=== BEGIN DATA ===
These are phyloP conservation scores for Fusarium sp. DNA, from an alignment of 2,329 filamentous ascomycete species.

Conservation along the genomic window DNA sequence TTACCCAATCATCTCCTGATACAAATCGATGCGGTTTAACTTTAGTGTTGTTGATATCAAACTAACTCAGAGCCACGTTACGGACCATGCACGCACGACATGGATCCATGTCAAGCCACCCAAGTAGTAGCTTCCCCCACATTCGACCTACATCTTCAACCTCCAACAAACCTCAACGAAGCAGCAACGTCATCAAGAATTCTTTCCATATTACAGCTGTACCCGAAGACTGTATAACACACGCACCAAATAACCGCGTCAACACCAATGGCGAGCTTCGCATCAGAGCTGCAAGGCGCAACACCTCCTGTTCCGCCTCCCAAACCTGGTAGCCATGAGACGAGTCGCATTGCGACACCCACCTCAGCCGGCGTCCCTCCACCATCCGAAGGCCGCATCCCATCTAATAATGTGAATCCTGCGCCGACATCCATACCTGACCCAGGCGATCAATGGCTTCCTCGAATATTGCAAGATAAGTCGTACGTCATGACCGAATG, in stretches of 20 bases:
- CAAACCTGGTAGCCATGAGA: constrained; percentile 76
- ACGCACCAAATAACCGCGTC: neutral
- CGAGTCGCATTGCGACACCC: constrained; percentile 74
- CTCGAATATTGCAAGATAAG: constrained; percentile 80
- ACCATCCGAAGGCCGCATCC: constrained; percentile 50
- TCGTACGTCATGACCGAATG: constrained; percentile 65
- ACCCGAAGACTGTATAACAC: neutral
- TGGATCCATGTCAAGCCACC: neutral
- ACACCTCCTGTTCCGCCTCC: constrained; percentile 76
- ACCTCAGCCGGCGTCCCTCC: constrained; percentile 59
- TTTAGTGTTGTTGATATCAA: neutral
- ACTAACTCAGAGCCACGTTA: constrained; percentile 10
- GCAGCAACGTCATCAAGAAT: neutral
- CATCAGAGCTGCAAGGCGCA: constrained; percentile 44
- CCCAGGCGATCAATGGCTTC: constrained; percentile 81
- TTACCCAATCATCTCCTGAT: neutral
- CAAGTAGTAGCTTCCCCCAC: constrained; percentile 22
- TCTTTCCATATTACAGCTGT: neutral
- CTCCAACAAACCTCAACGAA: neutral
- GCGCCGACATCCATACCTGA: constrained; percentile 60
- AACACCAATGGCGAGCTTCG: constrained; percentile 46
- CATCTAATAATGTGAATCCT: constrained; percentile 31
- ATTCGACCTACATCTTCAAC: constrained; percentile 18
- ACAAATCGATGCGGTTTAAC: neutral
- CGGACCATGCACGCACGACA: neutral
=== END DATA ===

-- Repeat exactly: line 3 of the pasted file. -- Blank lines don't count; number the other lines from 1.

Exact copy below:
- CAAACCTGGTAGCCATGAGA: constrained; percentile 76